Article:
CARTHAGE, Mo. —
Thursday is National Toothpick Day. Who hasn't had to pick up a pile of these sharp little sticks after having them fall out of the box?
In years past I remember seeing men chew on the same toothpick all day as they went about their work. But now, not so much. Toothpicks seem to have become more important as a utensil for eating appetizers or for holding food together while it cooks. Add a colorful frill or flag, and it's a dandy decoration for finger foods. Patented in 1872, the toothpick is worthy of a little nod on Thursday.
Thursday is also National Cherry Pie Day. It makes perfect sense that this celebration is in February. The pie is often associated with George Washington, so celebrating Presidents Day and National Cherry Pie Day in the same month is a no-brainer. According to wikipedia.com, tart cherries are preferred to sweet cherries; it's easier to control the sweetness of a pie when baking with tart cherries. I'm a fan of canned cherry-pie filling, probably because of its sweetness. But my daughter, Sarah, makes the filling from scratch, using fresh cherries, sugar, cornstarch and a little almond extract. Her cherry pie is as close to perfection as they come. Maybe Thursday would be a good time to make a pie request.
My husband, Chris, found a new cookbook for me, and it really is perfect for new cooks as well as not-so-new cooks. "The Pioneer Woman Cooks a Year of Holidays," by Ree Drummond, contains 140 recipes and step-by-step pictures so you know what the food looks like as you go along. While I appreciate a picture of the finished product, getting there is sometimes confusing. But it's nice to know I'm heading in the right direction.
Drummond shares many helpful hints in the book. My favorite is an ingenious idea for removing corn from the cob: Rest one end of the corn in the center hole of a bundt pan and slice downwards. The kernels go right into the pan.
Here are a couple more tips from the Pioneer Woman:
For an easier way to make s'mores, use a chocolate spread such as Nutella to fully cover the graham cracker instead of melting a chocolate bar. And if you like decorating cakes and cookies, put frosting in a squirt bottle and draw on flowers and letters -- you're limited only by your imagination.
Today's recipes are from my new cookbook. They are easy to make, even without seeing the pictures. The scones can be flavored with nuts, dried fruit or chocolate chips, or dipped in a powdered-sugar glaze. I had to include the scalloped potatoes and ham recipe because this combination has always been high on my list of favorites. And if you aren't in the mood to fix crust for National Cherry Pie Day on Thursday, I think cherry cake will suffice. Serve it warm with ice cream or whipped topping, and you'll want seconds, for sure. Have a wonderful week and happy eating!
Perfect cream scones
3 cups flour
2/3 cup sugar
4 teaspoons baking powder
1/4 teaspoon salt
1 cup (2 sticks) cold unsalted butter, cut into pieces
1 cup heavy cream
Soft flour, sugar, baking powder and salt into large bowl. Add butter pieces and cut into dry ingredients. Whisk together the cream and egg. Drizzle the cream mixture into the dry ingredients, stirring gently with a fork until the dough barely comes together. Use your hands to press into a ball. On a lightly floured surface, press the dough into a rectangle shape; roll to about 1/2-inch thick, forming as you go to keep the rectangle shape. Using a pizza cutter or knife, cut 12 smaller rectangles, then cut each rectangle in half crosswise to get 24 small triangles. Bake on baking sheet with baking mat or parchment paper at 350 degrees for 18 minutes or until just barely golden brown. Yields 24 scones.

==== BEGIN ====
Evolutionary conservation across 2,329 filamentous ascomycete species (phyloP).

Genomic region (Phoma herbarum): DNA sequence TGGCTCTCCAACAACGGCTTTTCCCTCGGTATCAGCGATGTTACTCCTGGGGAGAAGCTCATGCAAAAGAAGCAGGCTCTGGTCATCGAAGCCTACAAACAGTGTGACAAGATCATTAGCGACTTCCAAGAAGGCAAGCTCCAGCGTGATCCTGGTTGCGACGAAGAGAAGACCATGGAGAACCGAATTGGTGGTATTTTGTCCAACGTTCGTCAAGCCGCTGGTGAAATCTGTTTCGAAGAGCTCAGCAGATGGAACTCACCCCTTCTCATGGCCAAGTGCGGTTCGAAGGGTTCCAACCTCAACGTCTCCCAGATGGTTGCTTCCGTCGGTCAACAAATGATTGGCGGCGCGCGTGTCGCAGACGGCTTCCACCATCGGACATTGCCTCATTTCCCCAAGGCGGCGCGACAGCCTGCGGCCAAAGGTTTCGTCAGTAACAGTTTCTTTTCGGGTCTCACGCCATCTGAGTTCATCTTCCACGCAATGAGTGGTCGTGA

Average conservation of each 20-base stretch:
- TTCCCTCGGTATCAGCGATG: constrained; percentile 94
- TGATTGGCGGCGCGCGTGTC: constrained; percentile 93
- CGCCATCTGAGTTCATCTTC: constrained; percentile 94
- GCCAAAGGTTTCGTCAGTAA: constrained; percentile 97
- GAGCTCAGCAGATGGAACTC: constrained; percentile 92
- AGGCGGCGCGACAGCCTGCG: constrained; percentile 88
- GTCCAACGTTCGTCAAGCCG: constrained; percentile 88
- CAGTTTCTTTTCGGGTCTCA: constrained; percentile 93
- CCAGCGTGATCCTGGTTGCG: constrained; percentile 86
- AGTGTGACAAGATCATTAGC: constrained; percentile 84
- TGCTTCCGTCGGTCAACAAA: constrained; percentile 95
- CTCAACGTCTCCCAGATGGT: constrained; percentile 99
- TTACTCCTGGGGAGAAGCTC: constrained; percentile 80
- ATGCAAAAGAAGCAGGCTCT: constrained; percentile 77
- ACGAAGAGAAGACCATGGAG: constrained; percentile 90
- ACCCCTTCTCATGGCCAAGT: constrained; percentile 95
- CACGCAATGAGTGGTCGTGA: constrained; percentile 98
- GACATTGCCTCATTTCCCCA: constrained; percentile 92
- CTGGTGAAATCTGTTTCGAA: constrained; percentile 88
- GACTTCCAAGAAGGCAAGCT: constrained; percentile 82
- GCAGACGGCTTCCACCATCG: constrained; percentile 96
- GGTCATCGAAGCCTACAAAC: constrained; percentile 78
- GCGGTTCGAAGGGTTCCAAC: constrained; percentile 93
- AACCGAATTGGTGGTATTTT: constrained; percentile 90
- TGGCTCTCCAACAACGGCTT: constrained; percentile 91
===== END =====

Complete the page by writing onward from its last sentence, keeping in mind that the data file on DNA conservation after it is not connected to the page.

Scalloped potatoes with ham
4 tablespoons butter
1/2 yellow onion, diced
1/3 cup flour
2 cups milk
1 cup half-and-half
1 teaspoon pepper
2 pounds russet or Yukon gold potatoes, scrubbed and thinly sliced
2 cups diced cooked ham
2 cups grated Monterey Jack cheese
Chopped parsley (optional)
Saute onion in butter over medium heat until it starts to soften, 3 to 4 minutes. Sprinkle the flour over the onion and whisk together. Continue cooking for 2 minutes or until golden brown. Stir in the milk and half-and-half and whisk, allowing to thicken, 3 to 4 minutes. Add pepper; stir and reduce heat to keep warm. Generously butter a 2-quart baking dish. Add half the sliced potatoes and half the ham. Sprinkle with half the ham and pour on half the cream sauce. Repeat layers and sprinkle pepper on top. Cover with foil and bake at 375 degrees for 40 minutes. Remove foil and bake an additional 15 to 20 minutes, or until cheese is golden brown and sauce is bubbling. Sprinkle with parsley before serving, if desired. Yields 12 servings.
1 (15-ounce) can cherries in syrup, drained; save the syrup
1 cup sugar
2 tablespoons salted butter, softened plus more for pan
1 cup flour
1 teaspoon baking powder
1/2 teaspoon salt
1/2 cup whole milk
1/2 cup pecans, finely chopped
For the sticky syrup:
1 cup reserved cherry juice
1 cup sugar
1 tablespoon flour
1 tablespoon butter
1/2 teaspoon vanilla extract
Add sugar and butter to bowl and cream together; beat in egg. In separate bowl, sift together flour, baking powder and salt, then alternate adding dry ingredients with the milk in three batches to butter mixture until batter just comes together. Add drained cherries and pecans; mix until barely combined. Spread into generously buttered 8-inch square baking pan. Bake for 40 minutes or until done. While cake is baking, make sticky syrup. Whisk 1 cup cherry syrup with sugar and flour. Bring to a gentle boil and cook 8 to 10 minutes, until syrup is thick. Remove pan from heat and add butter and vanilla. Remove cake from oven and immediately drizzle syrup evenly over the top. Let cake stand for at least 30 minutes before serving. Serve warm. Yields 8 servings.
Address correspondence to Cheryle Finley, c/o The Joplin Globe, P.O. Box 7, Joplin, MO 64802.